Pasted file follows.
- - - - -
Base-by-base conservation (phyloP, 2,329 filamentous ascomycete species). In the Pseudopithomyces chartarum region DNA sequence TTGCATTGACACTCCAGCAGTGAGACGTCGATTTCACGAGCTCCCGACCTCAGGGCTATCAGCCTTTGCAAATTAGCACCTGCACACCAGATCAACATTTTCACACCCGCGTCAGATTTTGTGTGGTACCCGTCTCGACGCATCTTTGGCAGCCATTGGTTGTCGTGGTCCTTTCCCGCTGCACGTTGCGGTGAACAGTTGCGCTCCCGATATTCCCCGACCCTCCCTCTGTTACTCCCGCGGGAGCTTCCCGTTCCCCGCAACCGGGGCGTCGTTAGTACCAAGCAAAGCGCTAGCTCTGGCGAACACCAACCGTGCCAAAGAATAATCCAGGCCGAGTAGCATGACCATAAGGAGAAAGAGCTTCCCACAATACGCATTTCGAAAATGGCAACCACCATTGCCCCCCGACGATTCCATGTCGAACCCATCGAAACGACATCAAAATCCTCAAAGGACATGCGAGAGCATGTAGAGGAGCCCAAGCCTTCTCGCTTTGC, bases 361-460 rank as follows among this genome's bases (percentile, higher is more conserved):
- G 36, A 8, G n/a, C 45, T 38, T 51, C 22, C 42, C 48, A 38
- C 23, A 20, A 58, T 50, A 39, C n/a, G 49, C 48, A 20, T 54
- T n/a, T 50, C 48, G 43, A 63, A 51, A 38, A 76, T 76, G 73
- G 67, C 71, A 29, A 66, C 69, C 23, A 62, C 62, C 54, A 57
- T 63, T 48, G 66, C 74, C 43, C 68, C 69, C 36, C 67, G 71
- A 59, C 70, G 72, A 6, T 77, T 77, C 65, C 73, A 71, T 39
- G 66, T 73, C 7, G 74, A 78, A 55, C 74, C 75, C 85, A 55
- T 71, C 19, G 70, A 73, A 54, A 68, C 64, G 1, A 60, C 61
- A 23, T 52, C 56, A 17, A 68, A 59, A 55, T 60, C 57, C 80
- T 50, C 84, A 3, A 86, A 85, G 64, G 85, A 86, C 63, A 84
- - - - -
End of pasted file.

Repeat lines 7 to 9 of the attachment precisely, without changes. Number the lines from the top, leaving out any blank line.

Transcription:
- A 59, C 70, G 72, A 6, T 77, T 77, C 65, C 73, A 71, T 39
- G 66, T 73, C 7, G 74, A 78, A 55, C 74, C 75, C 85, A 55
- T 71, C 19, G 70, A 73, A 54, A 68, C 64, G 1, A 60, C 61